I'm reviewing the situation*
Two funny anecdotes from this week about the problems of misperception:
On Tuesday, I was talking with Serhii Danilovitch, the music teacher at school. We were discussing everything from my fast-approaching departure to the European Union. He said to me, "Two years ago, when you came to Balaklia with a lot of luggage [suitcase, duffel, heater, backpack, computer bag, and I don't remember what else], we all thought, 'Oh, she brought all sorts of clothes...the latest in American fashions.' But instead, you had books and a laptop!" I laughed. "Yeah, I brought teaching supplies, because I knew it would be hard to find English books." "Who needs a lot of clothes anyway?" he said. It was funny, because anyone who knows me knows that when it comes to my priorities, books rank much, much higher than clothes...but that's not the stereotype that people here see in American pop culture. So that made me happy, that I've helped break down the idea that all Americans are highly fashion-conscious.
Although I do wonder if some of my girls were actually disappointed that I didn't have all sorts of new fashionable clothes.
The other story goes back to when Brandi was here. I was at school one day, when the secretary came down to the teachers' room and said, "Your landlady's coming by to get the key to your apartment." Land gentry (to use the term that Tif and I coined) in Ukraine can come into your apartment whenever they please...they don't have to give advance notice nor make sure that you're there. The landlady didn't come, and half an hour later, the secretary came back down and said, "You need to go home. The landlady called again and said that there's someone there who won't let her in." Knowing that Brandi was home, I thought that there must have been some sort of communication breakdown, so I headed home. Three-quarters of the way there, I met Brandi coming to school to get me. She had, in fact, told the landlady through gestures and a phrasebook that she and her male companion could come in, but the woman had seemed very upset about something. Brandi had tried to say that I'd be home soon and that she could go get me, but the woman didn't seem to understand anything that she was trying to get across. Brandi thought that perhaps I was getting evicted so that my landlady's son could move into the apartment.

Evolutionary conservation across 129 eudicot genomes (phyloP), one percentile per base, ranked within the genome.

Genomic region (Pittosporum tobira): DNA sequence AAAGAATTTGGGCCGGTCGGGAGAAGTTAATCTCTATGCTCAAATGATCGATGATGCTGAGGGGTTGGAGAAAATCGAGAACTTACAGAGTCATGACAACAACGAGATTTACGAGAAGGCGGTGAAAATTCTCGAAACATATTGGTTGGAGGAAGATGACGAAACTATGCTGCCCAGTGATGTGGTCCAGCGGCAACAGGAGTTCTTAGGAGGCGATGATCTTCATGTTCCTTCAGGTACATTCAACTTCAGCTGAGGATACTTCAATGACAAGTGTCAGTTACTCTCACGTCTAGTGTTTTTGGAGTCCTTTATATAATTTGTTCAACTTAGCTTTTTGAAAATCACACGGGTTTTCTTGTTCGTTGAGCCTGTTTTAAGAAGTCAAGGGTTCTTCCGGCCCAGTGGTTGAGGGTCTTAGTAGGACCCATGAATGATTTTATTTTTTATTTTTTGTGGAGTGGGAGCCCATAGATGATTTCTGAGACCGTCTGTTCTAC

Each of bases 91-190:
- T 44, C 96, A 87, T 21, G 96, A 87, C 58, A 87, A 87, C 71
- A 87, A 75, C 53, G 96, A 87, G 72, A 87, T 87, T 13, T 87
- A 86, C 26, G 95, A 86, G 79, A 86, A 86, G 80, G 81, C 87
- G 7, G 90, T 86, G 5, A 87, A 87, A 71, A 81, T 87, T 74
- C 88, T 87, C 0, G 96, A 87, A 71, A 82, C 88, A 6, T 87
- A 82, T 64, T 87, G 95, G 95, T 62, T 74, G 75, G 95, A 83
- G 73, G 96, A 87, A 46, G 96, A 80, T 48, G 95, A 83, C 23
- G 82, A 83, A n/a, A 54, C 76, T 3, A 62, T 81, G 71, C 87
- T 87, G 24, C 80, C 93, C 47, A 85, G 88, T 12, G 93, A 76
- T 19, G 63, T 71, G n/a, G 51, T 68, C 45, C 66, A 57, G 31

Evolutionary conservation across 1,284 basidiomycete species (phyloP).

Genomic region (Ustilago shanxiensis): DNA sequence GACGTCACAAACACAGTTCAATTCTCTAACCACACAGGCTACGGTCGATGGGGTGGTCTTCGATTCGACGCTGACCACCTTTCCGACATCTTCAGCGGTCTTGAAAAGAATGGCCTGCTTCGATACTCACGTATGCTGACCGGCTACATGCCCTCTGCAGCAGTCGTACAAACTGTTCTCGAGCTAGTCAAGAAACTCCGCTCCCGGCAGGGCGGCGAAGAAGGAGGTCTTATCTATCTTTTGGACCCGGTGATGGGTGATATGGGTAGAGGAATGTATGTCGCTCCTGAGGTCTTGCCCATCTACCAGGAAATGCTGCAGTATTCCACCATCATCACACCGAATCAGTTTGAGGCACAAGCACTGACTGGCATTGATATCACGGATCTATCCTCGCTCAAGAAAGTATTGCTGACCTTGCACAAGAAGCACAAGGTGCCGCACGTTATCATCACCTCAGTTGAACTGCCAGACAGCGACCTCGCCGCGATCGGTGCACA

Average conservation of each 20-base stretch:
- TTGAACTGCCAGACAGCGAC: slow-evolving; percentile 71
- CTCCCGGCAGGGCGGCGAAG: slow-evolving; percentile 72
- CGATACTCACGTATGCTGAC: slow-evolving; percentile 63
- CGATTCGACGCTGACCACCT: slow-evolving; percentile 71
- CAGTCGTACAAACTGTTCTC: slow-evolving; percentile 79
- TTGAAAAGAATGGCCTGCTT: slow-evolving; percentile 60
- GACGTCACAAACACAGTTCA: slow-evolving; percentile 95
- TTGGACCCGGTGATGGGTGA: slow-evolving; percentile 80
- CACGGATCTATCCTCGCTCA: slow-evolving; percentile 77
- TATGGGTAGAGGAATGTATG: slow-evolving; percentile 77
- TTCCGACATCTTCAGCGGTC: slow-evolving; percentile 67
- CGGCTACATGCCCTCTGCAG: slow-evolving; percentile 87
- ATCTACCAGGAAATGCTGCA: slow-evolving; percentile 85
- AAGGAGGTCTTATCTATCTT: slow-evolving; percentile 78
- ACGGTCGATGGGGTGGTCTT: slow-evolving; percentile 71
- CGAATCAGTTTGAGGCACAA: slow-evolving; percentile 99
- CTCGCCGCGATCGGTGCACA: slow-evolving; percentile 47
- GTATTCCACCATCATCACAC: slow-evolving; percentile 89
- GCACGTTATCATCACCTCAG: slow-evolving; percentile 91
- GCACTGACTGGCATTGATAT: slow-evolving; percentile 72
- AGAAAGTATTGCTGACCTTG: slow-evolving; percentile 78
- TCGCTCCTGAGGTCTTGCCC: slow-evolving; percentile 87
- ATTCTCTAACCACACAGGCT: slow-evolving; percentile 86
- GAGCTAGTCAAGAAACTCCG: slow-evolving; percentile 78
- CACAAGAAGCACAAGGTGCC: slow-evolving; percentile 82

By the time I got to the apartment, the landlady and her companion were gone. The across-the-hall neighbor assured me that I wasn't getting evicted, but I didn't understand what she said about what had actually happened. And therein ended Chapter One.
Yesterday morning, I ran into my friend Natalia at the bazaar. She apparently knows my landlady's family, and said that in fact, it had been my landlady's daughter-in-law who had come to scope out the place because they're moving in at some point after I leave in December. The daughter-in-law had never met me, and therefore assumed that Brandi was me. Apparently she said to Natalia that she was confused, because she thought I knew at least rudimentary Russian/Ukrainian, and she couldn't figure out how on earth I managed to teach the kids at school when I all I could say in Russian was, "I don't understand." I know that Brandi tried to let her know that I was at school, but if she had already made up her mind that Brandi was me, I guess Brandi's talk of school probably confused her all the more.
So there you have it...why you should always make sure of your facts before drawing conclusions!
*Bonus points to whoever knows what musical my post title is from.